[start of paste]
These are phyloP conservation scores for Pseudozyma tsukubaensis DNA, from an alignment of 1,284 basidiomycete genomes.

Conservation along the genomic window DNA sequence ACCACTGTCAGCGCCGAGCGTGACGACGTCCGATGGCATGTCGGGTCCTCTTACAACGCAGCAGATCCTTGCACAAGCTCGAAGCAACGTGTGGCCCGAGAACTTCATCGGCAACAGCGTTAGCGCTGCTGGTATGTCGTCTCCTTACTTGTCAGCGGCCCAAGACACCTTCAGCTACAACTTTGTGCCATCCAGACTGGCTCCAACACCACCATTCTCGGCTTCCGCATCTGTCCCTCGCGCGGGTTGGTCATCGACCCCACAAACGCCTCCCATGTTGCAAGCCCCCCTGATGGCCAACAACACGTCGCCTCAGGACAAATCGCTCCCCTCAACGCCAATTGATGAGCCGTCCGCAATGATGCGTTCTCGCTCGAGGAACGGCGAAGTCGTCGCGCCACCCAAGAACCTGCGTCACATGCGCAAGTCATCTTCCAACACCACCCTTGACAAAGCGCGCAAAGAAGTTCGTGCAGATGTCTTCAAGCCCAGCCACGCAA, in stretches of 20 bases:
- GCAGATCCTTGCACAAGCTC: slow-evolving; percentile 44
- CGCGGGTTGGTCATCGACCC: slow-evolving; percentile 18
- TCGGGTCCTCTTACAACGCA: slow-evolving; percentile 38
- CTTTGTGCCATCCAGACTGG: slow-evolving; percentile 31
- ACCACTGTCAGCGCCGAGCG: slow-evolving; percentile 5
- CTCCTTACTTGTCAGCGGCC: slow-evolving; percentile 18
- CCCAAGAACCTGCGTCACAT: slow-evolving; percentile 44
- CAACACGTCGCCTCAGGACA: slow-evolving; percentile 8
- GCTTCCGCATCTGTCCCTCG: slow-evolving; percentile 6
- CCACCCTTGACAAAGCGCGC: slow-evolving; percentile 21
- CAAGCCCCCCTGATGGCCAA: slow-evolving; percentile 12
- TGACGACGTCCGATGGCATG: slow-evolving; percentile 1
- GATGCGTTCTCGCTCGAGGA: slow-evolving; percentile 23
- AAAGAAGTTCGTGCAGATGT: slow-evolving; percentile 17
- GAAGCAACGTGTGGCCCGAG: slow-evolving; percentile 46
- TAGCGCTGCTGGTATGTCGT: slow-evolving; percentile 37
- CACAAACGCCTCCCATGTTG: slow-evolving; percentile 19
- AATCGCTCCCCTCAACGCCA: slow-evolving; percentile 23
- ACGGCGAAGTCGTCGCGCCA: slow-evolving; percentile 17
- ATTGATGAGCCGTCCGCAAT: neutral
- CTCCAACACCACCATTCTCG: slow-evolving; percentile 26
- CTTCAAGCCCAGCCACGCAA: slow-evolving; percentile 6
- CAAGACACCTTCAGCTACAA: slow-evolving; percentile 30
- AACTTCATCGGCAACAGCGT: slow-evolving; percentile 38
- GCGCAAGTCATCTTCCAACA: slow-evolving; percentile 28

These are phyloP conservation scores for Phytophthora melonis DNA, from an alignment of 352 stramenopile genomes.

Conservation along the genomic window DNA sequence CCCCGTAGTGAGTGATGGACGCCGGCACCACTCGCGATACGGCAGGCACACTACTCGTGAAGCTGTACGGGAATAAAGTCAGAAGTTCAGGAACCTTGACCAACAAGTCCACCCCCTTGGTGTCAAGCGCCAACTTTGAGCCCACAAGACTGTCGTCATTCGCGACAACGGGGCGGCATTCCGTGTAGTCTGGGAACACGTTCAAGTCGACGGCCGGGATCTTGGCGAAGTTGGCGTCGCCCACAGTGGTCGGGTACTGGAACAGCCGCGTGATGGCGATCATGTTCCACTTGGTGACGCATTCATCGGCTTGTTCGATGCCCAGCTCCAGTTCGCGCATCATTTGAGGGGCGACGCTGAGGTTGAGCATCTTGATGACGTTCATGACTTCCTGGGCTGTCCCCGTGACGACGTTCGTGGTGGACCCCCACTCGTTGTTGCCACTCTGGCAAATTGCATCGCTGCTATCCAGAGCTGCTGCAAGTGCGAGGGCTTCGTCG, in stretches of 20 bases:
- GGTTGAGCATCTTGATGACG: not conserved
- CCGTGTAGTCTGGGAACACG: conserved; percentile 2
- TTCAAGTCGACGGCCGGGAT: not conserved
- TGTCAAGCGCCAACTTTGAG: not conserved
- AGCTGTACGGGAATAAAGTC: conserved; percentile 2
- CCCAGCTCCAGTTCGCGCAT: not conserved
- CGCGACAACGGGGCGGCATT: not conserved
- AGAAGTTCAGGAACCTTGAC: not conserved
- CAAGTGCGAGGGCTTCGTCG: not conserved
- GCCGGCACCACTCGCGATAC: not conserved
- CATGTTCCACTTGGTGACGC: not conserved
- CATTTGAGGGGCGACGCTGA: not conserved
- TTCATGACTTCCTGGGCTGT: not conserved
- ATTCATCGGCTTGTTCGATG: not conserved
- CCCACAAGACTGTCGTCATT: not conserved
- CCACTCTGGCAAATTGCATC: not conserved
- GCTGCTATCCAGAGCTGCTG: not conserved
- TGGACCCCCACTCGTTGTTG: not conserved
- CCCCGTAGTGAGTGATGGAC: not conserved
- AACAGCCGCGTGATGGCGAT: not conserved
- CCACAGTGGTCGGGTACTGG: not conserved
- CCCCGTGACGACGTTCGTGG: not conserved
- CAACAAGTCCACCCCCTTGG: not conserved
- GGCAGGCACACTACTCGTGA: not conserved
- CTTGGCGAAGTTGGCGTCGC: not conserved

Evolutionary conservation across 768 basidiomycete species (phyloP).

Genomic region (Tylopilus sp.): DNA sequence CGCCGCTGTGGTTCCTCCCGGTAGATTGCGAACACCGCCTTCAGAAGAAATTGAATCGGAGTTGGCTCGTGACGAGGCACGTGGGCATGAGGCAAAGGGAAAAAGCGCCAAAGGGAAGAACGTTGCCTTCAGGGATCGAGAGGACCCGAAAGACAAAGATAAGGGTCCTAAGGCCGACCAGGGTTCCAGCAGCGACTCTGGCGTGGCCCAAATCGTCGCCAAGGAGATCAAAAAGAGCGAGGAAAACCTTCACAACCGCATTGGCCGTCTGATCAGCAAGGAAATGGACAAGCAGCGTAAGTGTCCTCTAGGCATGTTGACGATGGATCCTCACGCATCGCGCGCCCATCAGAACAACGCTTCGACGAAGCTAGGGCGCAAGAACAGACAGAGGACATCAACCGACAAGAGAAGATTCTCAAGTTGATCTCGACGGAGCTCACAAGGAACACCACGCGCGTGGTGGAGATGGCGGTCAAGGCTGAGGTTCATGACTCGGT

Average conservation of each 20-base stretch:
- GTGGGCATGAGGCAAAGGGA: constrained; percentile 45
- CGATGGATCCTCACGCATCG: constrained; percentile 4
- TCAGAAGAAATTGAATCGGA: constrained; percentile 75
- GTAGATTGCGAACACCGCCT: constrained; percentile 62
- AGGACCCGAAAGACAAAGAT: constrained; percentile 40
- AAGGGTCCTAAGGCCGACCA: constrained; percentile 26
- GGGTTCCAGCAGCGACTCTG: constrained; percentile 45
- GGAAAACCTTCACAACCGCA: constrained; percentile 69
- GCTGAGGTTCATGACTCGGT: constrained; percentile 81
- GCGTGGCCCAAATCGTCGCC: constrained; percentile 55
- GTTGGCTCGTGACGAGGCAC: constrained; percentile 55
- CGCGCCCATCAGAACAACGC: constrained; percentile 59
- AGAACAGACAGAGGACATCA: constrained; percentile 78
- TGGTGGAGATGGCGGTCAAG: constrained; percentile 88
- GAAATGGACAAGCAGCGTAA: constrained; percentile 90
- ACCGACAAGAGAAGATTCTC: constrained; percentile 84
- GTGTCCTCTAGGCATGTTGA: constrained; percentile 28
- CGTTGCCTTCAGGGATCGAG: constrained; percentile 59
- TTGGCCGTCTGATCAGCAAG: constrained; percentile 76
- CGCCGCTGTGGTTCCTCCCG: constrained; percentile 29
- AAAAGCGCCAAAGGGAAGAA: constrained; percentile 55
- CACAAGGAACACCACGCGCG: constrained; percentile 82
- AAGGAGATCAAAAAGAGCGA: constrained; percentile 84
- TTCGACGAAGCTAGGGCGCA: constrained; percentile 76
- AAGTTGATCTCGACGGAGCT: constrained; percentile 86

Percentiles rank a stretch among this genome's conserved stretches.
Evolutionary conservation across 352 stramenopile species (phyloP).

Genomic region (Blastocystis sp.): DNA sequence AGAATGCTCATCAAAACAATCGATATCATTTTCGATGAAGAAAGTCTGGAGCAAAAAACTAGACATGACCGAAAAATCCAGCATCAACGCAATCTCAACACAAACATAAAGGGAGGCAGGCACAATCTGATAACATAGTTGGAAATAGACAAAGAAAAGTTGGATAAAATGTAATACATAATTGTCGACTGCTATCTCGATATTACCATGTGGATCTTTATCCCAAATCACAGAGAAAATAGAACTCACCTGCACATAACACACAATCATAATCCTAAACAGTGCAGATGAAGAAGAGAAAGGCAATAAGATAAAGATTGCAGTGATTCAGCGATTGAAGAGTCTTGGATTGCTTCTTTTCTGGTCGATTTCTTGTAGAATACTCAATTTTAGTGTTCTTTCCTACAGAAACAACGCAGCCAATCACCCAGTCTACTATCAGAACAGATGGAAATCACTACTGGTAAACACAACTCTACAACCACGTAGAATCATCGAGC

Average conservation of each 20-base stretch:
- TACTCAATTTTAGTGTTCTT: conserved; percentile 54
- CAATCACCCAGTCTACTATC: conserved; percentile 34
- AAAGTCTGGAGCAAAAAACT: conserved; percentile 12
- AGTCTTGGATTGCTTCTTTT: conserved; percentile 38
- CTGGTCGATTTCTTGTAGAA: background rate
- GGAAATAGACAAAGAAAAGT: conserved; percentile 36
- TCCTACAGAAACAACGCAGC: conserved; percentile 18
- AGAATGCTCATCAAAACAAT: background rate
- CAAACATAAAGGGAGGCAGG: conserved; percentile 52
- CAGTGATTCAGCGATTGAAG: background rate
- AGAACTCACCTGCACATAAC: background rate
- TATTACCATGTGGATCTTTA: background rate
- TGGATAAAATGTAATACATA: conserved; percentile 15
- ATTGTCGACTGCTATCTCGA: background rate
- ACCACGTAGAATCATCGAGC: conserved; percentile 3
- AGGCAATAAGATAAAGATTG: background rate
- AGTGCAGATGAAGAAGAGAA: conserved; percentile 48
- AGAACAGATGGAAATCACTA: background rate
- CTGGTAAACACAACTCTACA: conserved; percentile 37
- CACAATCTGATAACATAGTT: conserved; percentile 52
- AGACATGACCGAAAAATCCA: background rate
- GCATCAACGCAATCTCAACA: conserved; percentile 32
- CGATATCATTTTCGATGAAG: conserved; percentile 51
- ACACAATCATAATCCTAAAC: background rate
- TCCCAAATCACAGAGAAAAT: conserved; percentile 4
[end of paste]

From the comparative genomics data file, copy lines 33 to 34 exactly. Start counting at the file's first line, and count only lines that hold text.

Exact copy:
- TGTCAAGCGCCAACTTTGAG: not conserved
- AGCTGTACGGGAATAAAGTC: conserved; percentile 2